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Several overcrowded French natural sites have sounded the alarm. In the Calanques in Marseille and Corsica, access to tourists is now limited in order to fight against erosion. Other tourist villages, which consider themselves victims of mass tourism, want to rethink the management of visitor flows.
Can the cliff of Étretat in Normandy support its million visitors per year? This is the question posed by Shaï-Hanah Mallet-Bitton, activist of the Étretat association tomorrow, even as France begins the great tourist season of the summer holidays. “Every year, it gets worse and worse, and it goes so fast. I’m only 28 and I’ve already had the opportunity to realize this degradation”, laments the lawyer who spent part of his childhood in this Norman village of 1,400 inhabitants.
Overflowing garbage cans, natural paths dug as long as they have been trampled, more frequent landslides, beaches emptied of their pebbles up to 400 kg some days. According to Jean-Baptiste Renié, municipal councilor and elected member of the opposition, the city’s wastewater treatment plant, which “is not calibrated to receive 5,000 to 6,000 visitors per day in addition to the inhabitants”, is undermined. It had to be shut down last year for maintenance “caused by its overuse”.
“After each long weekend, once the tourists have left, the city is extremely dirty. When you pass over the cliffs, you find papers, masks and cigarette butts”, noted Shaï-Hanah Mallet-Bitton.
“We need tourism, but we have to find a balance. Tourists will be the first to benefit. Many of them leave angry after driving for several hours without being able to park, eat or find toilets, for lack of “infrastructure. This mass tourism does not satisfy anyone.”
A “healthy” regulation
Due to their overcrowding, several French natural sites have come to impose compulsory reservation slots for tourists. Thus, the Calanques National Park in Marseille has decided to limit to 400 people per day the frequentation of the creeks of Sugiton and Pierres Tombées, two sites weakened by soil erosion due to the passage of several thousand daily visitors in summer. In Corsica, three emblematic tourist sites (the Lavezzi Islands, the Aiguilles de Bavella and the Restonica Valley) have also adopted quotas since the beginning of July.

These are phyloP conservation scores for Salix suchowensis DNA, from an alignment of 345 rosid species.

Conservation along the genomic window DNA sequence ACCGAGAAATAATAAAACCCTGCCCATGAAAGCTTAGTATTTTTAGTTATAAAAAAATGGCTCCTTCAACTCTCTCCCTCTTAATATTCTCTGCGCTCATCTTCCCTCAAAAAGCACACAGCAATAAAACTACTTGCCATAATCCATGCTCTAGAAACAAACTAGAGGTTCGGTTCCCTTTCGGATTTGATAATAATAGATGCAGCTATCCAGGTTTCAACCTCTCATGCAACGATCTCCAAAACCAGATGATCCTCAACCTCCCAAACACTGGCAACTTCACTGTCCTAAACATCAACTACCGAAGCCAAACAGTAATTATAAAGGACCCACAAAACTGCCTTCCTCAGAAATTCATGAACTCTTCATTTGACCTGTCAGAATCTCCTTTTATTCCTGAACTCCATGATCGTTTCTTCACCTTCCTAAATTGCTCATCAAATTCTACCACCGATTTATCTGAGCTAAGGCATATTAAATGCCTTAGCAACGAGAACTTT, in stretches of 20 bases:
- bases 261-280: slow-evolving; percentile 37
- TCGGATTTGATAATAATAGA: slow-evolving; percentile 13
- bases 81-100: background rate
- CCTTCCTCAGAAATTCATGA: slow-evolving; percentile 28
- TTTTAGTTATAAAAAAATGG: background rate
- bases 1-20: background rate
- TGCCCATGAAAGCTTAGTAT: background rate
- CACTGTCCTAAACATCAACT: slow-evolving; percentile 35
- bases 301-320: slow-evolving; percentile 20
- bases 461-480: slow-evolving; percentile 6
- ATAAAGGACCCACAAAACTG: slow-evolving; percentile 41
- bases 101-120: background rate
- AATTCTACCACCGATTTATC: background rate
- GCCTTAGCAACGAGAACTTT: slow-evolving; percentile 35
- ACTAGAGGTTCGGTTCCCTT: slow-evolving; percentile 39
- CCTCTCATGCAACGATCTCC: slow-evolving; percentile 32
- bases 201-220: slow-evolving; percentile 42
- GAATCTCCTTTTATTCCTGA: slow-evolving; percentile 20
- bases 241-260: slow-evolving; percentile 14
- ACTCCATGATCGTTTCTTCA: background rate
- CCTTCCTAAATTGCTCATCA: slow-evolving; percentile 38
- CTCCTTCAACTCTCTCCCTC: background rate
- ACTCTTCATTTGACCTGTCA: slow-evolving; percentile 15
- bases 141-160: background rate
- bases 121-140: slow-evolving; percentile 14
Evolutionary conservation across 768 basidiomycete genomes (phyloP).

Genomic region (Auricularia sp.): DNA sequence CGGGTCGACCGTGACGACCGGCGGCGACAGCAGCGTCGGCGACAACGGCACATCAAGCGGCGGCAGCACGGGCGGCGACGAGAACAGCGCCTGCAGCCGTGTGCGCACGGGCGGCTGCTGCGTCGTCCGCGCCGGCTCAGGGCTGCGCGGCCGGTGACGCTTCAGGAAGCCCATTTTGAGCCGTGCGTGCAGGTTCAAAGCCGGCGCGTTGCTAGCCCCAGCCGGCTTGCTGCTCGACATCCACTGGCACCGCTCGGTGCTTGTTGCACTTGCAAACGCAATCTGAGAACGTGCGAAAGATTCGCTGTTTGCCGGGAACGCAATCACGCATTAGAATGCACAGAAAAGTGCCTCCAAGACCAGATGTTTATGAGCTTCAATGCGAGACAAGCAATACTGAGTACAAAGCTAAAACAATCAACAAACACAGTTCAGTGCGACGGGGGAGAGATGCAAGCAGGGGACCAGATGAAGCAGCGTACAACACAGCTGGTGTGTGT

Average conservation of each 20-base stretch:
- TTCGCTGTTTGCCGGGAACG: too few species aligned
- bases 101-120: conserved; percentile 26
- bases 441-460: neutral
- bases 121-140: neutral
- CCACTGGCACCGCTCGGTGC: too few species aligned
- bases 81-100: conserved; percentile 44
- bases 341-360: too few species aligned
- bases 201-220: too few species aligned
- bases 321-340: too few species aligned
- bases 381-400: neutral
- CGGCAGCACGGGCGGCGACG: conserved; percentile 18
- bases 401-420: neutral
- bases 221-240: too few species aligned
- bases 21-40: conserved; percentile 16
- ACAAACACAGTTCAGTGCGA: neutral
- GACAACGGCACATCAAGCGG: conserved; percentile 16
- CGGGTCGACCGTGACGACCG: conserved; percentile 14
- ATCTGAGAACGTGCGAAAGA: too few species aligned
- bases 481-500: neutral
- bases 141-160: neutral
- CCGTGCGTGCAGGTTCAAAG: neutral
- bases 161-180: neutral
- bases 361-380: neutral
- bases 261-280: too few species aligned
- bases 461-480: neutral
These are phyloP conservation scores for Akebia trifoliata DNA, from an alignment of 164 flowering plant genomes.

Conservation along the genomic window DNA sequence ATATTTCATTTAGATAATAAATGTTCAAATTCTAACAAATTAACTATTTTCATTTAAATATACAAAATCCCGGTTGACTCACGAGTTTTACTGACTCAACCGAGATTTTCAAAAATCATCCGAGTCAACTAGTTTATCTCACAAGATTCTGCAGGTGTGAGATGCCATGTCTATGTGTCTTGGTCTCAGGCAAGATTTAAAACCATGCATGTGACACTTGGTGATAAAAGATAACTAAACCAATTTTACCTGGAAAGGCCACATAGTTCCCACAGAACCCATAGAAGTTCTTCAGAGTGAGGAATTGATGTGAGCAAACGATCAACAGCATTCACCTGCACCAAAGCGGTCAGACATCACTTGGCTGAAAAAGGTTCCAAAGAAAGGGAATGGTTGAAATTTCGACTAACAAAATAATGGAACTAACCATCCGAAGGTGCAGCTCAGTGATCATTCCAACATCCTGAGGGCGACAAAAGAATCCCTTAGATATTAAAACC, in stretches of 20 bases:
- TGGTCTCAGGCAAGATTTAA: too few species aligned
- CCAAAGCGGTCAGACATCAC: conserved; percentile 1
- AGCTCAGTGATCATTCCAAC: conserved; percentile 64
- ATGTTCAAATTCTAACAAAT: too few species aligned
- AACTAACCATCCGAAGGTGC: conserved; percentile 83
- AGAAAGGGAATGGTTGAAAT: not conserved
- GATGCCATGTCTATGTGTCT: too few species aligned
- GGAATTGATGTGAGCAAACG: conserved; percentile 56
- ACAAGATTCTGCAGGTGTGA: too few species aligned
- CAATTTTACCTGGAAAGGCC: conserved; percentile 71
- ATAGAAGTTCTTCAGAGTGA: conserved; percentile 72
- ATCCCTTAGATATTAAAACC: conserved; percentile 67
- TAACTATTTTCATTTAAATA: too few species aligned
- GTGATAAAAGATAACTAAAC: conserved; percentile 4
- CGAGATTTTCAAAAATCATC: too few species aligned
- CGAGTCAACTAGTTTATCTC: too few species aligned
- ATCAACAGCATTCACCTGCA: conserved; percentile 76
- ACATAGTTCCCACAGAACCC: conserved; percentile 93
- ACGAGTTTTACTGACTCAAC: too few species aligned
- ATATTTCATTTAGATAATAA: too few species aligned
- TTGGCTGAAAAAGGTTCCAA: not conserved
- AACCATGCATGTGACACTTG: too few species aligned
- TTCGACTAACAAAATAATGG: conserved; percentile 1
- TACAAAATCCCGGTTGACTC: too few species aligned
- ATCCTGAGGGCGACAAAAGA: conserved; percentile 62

For Julien Buot, director of the Agir association for responsible tourism, bringing together tour operators committed to an ecological approach, this phenomenon of regulation is “beneficial”. “There is an awareness of local elected officials and tourism stakeholders at all levels: we must not wait for things to degenerate. The idea is to do it early enough not to come to a total ban on sites,” he said. And the tourism professional to list new practices to better distribute the flow of visits, such as in Provence-Alpes-Côte-d’Azur (Paca), where the region has partnered with the Waze application to offer users come back for a walk on the most produced sites at late hours. An initiative also adopted at Mont-Saint-Michel in Normandy, classified as a UNESCO World Heritage Site and the subject of 4.67 million visits in 2021. Waze indicates whether the site is saturated and suggests other notable tourist sites in the vicinity .
With the Covid-19 crisis, many French people have swapped holidays abroad for French destinations. “Some have improvised micro-adventurers, but they were not used to going to natural sites and these places were not prepared to welcome so many people.” Taken by storm since the pandemic, the Chartreuse natural park in the Alps in particular, had to ban bivouacs last summer. “If too many hikers pitch their tents and light fires, this disturbs the natural environment: the fauna, the flora but also the inhabitants”, continues Julien Buot.
Instagram disrupts natural site tourism
Another new tourist phenomenon in recent years, Instagram has come to upset the game. “Between the time when Unesco classified a site and the time when tourists landed, it could take several years. today, all it takes is for an influencer to post a photo of an unusual place and, in a few weeks, even a few days, the site will be visited by hundreds of people.
The importance of social networks in this phenomenon of tourist overcrowding is no stranger to Shaï-Hanah Mallet-Bitton, who sees many visitors taking selfies on the edge of the cliffs of Étretat to post their snapshot. “It will be necessary to consider marking the trails because a real security problem arises.” Two women have died this year after falling over the air while posing.
Better marking the paths, reworking the signage, increasing the collection of garbage… all this has a cost that the municipality finds difficult to bear. Also, the municipal councilor Jean-Baptiste Renié is delighted with the forthcoming labeling of the cliffs of Étretat under the title of “Grand site de France”. “This will allow us to sanctuary an entire area, to obtain funding to preserve the site and to better organize tourist flows.”